Nothing says “winter beer” like a foot of falling snow and commute both ways through the inanity of people who refuse to admit that “all season” tires were invented for Florida – except perhaps another delicious entry from Brasserie DunHam.
Some of you will remember a previous post on DunHam’s “Black IPA” which elicited quite a few oohs and ahs. Their next entry is an “Imperial Black IPA” and at 8%, this definitely has some imperial weight behind it. The question was would it deliver as it’s lighter weight brother had previously.
The aroma is unmistakably that of the roasted malts and barley. And when you pour it — as you’ll see in the picture below — you might be forgiven if you think there are actually bits of barley floating in the waters of this black Sargasso sea. This beer produces a beautiful malty head very reminiscent of a Guinness but unlike that ubiquitous stout, this fades to a fine weave of lace that clings to the sides of the glass the whole way. But underneath that head are a suspended “something” that may startle or at least leave you curious. This is the second pour I’ve had of this, and it was the same both times. You may be questioning if there is something wrong with the batch, or this is normal – should you drink it pour it out? You may ask, if, next time, should you instead remember not to pour to the end? The answer can be found in that last prepositional phrase: the end … the lees. Surely, this is my best photographic example yet of what sur lies really means – though the last beer I reviewed, “Déesse D’Ham-Sud,” does a pretty good job as well.
You’d look at this suspended sediment and swear you’re going to get a crunch or push back when it moves through the mouth — but here’s the neat thing: it is actually as soft as that bean curd you see suspended in Miso soup and there is nothing unappetizing about it. You can see it, yes, but it is otherwise, truly, not there, and not a factor.
So what about the taste? Molasses is first on the lips with some definite spice: cardamom, pepper, a bit of anise and clove. With the roasted malts there is also a not surprisingly big chocolate kick to it as well. And at the very back end of the palette, in that mouthful region, I can definitely pull off some smokiness, almost like an ancho chili taste – beautiful. The chili aside, which I’m still ooh’ing over, these are all things you’d expect in a winter beer … and, in particular, an Imperial stout which I’m assuming is part of the inspiration behind this beer and which lends it part of its name. As I understand it, an Imperial stout is a very dark, strong stout first produced for export to Catherine the Great (hence the “Imperial” moniker).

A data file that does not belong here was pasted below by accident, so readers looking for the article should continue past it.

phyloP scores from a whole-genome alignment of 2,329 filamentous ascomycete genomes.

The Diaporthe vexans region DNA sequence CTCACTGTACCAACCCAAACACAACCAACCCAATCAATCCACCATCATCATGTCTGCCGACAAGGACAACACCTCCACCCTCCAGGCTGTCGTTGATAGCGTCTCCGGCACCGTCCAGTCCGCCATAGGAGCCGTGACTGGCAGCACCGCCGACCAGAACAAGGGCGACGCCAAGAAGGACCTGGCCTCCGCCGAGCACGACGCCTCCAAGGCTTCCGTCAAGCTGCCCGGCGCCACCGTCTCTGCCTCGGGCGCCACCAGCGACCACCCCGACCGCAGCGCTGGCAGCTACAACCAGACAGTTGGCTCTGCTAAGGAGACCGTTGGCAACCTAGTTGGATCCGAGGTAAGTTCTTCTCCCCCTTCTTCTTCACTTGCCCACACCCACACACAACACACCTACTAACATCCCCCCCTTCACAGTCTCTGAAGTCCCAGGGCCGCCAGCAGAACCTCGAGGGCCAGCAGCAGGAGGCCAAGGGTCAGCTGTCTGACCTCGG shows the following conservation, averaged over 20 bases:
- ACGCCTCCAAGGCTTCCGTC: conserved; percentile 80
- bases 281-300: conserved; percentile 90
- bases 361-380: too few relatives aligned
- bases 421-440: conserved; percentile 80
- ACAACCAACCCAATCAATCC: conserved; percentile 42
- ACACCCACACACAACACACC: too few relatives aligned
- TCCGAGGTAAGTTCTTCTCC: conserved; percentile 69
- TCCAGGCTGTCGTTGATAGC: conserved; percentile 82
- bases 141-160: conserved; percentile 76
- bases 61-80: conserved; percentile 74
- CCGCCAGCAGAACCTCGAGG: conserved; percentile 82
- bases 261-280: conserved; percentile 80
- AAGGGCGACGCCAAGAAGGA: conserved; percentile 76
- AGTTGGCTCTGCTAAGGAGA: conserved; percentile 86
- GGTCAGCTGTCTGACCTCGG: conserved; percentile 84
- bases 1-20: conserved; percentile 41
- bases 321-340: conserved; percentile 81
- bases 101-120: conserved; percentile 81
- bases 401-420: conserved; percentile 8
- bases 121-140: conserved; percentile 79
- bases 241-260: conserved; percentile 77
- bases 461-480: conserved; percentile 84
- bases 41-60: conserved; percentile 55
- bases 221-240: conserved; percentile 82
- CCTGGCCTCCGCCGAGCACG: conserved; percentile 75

However, where this beer really excels and makes me truly love it is with the second half of the moniker – IPA – and the amazing bitters this brings to the beer. At a whopping (and I mean HUGE) 117 IBUs, this is bitter at the top end. What’s amazing is that it doesn’t really taste that big a bitter and I expect it is because the hops are well-balanced – exceptionally well-balanced – with the sweet caramels and malts. The after taste is definitely all IPA, there is no doubt about it in the least. And it has that tell-tale astringency that some describe as “cottony” or “papery” which leaves a little bit of a burn on the tongue. If the beer improved at all, it would be with this final detail.
But truly, in my opinion, DunHam sets a very high standard in winter beers with this entry and this now makes the microbrewery two for two in the splendid category. Must explore their wares more. And if you were lamenting that those light IPAs were more for summer and, oh, what to drink — well, you have your answer … just make sure you buy more than one.
Pairing suggestion: Still recovering from my snow and shoveling, a hot bowl of Polish borscht seemed a great idea and cousin enough to work with this beer … and I must say, it worked pretty well. A better pairing would probably be beef, though, like a well-marinated and very flavourful prime rib rubbed in garlic and rosemary (yes, I’ll give the recipe one of these days).
Stats: American Black Ale. 8% ABV. 117 IBUs. Dunham, Quebec.
Mouth Feel: Thick micro-carbonation with a creaminess and high retention.